By Diego Oré
CARACAS (Reuters) - The clanging sound of collapsing metal shook awake the residents of Guayabal, an industrial zone in the outskirts of Venezuela's capital, last October.
Then they watched a 40-meter (131 feet) telecoms tower tumble after thieves had stripped even the screws holding up the installation, which was owned by state telecoms provider CANTV and rented out to private operator Movistar.
The theft, which also included copper cables and a generator, was the latest of six at that station this year and one of hundreds worsening crime-rife Venezuela's already shaky telecoms.
Amid a brutal economic crisis that has brought galloping inflation and forced many Venezuelans to skip meals due to food shortages, scarce industrial materials can fetch a tall price.
"Everything can be sold now and people are doing anything to survive," said Victor Martinez, manager of Movistar Venezuela, the local unit of Spain's Telefonica, speaking next to another station whose batteries and compressors were stolen.
"We'd like to invest in modernizing the network, not in protecting these stations as if they were war bunkers," Martinez said while surrounded by equipment rubble that will cost 4 billion bolivars to replace, or about $5.9 million at the weakest official rate under Venezuela's currency controls.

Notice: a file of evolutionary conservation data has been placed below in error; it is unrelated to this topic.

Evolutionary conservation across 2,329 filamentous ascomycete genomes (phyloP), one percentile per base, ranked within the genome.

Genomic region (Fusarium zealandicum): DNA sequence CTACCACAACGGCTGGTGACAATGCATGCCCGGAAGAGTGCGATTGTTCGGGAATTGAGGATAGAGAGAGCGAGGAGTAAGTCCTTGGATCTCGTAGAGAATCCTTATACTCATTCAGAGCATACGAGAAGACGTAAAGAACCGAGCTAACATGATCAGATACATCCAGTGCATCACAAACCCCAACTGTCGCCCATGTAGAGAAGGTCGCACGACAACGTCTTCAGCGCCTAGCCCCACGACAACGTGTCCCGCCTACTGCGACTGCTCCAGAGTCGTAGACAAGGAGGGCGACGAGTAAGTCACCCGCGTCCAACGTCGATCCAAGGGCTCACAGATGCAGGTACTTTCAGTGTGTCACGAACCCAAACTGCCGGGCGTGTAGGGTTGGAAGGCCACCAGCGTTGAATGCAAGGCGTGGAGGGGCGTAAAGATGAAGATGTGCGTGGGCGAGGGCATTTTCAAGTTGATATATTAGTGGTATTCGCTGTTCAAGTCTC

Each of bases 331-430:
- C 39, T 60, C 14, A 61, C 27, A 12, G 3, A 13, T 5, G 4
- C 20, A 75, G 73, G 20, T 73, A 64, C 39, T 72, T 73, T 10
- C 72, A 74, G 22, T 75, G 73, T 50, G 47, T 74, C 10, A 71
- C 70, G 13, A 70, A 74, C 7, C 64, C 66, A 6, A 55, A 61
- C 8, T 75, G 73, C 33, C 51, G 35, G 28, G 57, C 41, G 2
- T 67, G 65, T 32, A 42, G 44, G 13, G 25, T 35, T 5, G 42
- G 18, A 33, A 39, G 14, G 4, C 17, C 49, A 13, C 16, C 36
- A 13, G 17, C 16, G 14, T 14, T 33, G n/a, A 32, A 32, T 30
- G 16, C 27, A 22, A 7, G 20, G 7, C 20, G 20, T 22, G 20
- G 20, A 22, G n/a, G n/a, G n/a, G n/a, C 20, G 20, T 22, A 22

Crime has worsened service quality in a sector already reeling from chronic underinvestment due to the currency controls that stymie imports of spare parts and new technologies.
It also affects internet speed, which the United Nations says is the slowest in Latin America.
Thefts have left some areas, including the coastal city of Coro, totally off the communications grid, residents say.
Movistar, Venezuela's second biggest telecoms company, suffered 636 thefts this year, up 179 percent from 2015, with losses ranging from big electricity generators and batteries to copper cables and screws that are resold on the black market.
Venezuelan-owned Digitel says four of its stations are robbed daily, up from under two per week last year. CANTV, which dominates the market, did not respond to a request for information, but has in the past called on users to denounce vandalism.
The leftist government of Nicolas Maduro has also set up a phone line, 0-800-atennas, so people can report theft.
Companies now are mostly trying to modify networks to reduce dependency on theft-prone stations.
"Beyond that, there's not much we can do without the help of state security groups," said Jose Luis Fernandez, commercial director of Digitel. "We expect a worsening of service quality in the short-term."
(Writing by Alexandra Ulmer; Editing by Bill Trott)